2. SPEND 5% OF YOUR INCOME ON PERSONAL AND PROFESSIONAL GROWTH:  At 29 and in those days, I knew I wasn’t trained in management skills.  But instead of shrinking from the opportunity and the responsibility I looked for workshops, books, mentors… anything and anyone that would help me grow.  I’d heard that professional business people put aside a percentage of their income every year for this purpose, so I invested time and money into programs like self-assertive training, stress management seminars, time management courses, and other workshops that pinpointed the areas that were my weakest.   
  3. BEING RESPONSIBLE:  I’ve lead workshops to thousands and thousands of people in the entertainment industry (and other industries).  And when folks are pushed to create bigger goals and raise the bar for themselves, their fears surface and I’ve witnessed first-hand just how frequently we let our fears get in the way of our goals and dreams.  I always encouraged the participants to take on big goals and I saw each student as bigger than who they saw themselves to be.  This pushed them right up against their fears.  And, when they would see that they were the one in charge of their life and that they got to say the way things were going to be, it helped the fear dissolve and allowed them to step into the bigger picture.  In other words, they got out of the way.  They took full responsibility and let their commitments, not their fears, run the show. Maryanne Williamson said it best in her quote “Your playing small doesn’t serve the world… we are born to manifest the glory that is within us.”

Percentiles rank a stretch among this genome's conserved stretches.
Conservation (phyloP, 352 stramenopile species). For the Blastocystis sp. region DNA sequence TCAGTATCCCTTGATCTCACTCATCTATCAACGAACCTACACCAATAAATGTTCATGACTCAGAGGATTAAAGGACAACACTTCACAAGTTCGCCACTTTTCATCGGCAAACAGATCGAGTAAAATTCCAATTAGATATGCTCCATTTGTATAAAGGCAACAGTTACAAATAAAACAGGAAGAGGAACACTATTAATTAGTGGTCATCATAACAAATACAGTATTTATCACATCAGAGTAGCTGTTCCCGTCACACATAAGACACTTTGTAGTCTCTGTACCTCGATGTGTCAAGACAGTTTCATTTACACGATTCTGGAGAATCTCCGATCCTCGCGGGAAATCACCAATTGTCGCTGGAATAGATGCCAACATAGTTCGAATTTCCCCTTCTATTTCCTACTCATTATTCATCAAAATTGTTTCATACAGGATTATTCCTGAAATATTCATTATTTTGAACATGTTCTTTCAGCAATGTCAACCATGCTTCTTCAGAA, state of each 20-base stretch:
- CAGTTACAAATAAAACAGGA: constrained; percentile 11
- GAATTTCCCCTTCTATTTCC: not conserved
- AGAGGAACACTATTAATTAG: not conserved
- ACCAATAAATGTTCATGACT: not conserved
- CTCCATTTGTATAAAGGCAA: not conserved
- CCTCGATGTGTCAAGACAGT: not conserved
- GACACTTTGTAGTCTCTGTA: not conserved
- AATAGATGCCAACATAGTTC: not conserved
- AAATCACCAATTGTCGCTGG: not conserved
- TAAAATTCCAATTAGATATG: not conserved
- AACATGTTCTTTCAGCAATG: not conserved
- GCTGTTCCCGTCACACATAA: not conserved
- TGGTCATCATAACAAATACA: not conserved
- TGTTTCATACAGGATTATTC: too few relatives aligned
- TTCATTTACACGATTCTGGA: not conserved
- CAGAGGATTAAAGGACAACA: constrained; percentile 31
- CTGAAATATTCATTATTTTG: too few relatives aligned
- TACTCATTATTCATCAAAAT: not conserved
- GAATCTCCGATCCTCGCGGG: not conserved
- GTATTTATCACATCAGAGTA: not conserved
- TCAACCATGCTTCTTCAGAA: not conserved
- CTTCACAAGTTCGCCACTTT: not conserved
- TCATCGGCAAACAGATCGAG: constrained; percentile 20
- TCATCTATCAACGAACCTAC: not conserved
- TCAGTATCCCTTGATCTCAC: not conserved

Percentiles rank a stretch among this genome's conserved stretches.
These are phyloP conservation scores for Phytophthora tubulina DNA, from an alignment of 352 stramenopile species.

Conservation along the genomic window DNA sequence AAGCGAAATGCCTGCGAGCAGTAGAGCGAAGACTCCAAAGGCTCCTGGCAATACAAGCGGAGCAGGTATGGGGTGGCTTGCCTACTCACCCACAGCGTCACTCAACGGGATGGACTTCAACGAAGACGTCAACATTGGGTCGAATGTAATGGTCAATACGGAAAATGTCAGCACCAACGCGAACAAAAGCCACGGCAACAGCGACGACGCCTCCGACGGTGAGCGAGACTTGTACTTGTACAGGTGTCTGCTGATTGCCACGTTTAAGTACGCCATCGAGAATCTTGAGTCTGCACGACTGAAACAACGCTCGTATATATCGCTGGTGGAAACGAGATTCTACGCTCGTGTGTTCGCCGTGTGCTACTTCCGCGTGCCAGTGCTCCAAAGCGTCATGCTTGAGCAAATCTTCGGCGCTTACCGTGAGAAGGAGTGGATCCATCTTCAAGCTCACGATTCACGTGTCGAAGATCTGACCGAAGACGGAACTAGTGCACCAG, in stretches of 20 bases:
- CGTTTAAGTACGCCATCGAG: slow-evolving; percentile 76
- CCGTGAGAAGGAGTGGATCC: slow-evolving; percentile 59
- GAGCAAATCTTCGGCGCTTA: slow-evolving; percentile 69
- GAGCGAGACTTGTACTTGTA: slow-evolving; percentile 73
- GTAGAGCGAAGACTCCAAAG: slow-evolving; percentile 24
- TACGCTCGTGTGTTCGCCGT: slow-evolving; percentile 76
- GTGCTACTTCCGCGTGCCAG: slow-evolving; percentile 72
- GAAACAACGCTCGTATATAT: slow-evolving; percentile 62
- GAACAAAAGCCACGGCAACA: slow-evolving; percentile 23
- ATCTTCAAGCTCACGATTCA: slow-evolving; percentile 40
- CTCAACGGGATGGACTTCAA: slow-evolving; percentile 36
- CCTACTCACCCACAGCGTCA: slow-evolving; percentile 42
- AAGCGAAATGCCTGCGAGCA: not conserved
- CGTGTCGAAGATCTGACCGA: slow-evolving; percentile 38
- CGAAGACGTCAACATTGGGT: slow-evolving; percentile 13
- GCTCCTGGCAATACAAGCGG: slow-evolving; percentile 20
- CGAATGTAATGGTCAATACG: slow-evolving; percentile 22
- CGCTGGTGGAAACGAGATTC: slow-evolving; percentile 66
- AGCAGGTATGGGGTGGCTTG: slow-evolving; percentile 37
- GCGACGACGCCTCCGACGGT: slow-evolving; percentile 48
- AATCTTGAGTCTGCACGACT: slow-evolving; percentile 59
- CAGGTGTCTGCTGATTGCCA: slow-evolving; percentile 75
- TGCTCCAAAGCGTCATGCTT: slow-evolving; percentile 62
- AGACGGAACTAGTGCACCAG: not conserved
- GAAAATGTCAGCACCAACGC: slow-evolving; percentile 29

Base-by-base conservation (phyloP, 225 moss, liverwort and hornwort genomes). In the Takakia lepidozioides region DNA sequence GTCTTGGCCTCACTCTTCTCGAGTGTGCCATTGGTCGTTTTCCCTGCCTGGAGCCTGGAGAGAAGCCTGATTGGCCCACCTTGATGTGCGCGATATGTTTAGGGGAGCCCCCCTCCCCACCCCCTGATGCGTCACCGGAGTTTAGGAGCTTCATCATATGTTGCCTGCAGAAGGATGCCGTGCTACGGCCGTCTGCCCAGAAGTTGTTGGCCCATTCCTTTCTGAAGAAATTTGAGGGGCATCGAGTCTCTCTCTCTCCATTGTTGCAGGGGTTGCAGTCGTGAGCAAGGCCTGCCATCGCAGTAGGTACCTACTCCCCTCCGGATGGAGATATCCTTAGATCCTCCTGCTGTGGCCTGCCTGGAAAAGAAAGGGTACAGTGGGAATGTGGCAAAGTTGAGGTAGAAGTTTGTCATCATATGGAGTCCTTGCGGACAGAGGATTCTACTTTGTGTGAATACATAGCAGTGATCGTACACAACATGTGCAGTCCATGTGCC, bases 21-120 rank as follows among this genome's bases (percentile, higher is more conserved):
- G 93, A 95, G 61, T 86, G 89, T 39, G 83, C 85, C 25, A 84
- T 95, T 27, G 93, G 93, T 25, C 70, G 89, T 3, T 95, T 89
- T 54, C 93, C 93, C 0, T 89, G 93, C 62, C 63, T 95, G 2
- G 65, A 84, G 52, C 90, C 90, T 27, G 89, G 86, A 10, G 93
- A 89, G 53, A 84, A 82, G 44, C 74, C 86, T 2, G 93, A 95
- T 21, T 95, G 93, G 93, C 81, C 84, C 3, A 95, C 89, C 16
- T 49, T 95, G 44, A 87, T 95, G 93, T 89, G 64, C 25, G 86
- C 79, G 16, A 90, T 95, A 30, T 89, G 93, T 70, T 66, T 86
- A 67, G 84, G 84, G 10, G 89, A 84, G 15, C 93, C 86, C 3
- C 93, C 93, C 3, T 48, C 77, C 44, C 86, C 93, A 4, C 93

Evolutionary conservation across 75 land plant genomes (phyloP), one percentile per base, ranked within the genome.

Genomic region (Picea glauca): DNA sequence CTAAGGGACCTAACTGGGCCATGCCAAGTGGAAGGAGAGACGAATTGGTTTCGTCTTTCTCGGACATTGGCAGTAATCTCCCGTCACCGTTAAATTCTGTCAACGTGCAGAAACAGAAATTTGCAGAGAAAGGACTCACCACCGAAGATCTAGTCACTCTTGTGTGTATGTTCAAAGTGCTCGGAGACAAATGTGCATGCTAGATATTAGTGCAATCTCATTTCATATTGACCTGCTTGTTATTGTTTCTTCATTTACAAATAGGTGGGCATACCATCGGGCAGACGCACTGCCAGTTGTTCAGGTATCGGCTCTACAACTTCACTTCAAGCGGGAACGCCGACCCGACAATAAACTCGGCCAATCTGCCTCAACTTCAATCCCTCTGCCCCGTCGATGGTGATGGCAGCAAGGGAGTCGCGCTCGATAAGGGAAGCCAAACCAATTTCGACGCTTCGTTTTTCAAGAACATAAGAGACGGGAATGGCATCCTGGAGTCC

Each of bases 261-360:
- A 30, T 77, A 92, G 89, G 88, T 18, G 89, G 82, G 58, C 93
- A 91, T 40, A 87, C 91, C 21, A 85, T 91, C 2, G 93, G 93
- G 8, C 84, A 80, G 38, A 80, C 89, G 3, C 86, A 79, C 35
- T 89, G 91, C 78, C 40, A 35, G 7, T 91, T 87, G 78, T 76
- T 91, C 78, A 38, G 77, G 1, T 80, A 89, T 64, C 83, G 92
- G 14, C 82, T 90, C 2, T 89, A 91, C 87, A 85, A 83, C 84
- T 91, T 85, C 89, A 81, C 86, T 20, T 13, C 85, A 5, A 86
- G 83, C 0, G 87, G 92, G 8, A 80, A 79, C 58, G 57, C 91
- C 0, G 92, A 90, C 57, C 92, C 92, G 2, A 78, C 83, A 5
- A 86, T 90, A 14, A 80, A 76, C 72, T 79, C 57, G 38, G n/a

4. COMPLAINTS… WHAT DO THEY REALLY MEAN?:  My coach used to say that if I complained about something more than once (which I did with frequency) I was doing it to get off the hook.  Of course, I argued with her, but the more that I started to notice it and catch myself complaining about one thing or another, the more I realized I was using it as a crutch.  I didn’t have to move forward, or get bigger, or risk or take on whatever that new challenge was, because I could stay stuck in my complaint.  The interesting thing was that I used to look for agreement to help justify my complaint (my opinion) and I’d always find it.  I’d make sure I had people around me who agreed with me, which unfortunately only perpetuated my story of what was wrong, what wasn’t working, putting the spotlight on the drama, keeping me stuck and playing small.  Look to see where you might be doing that.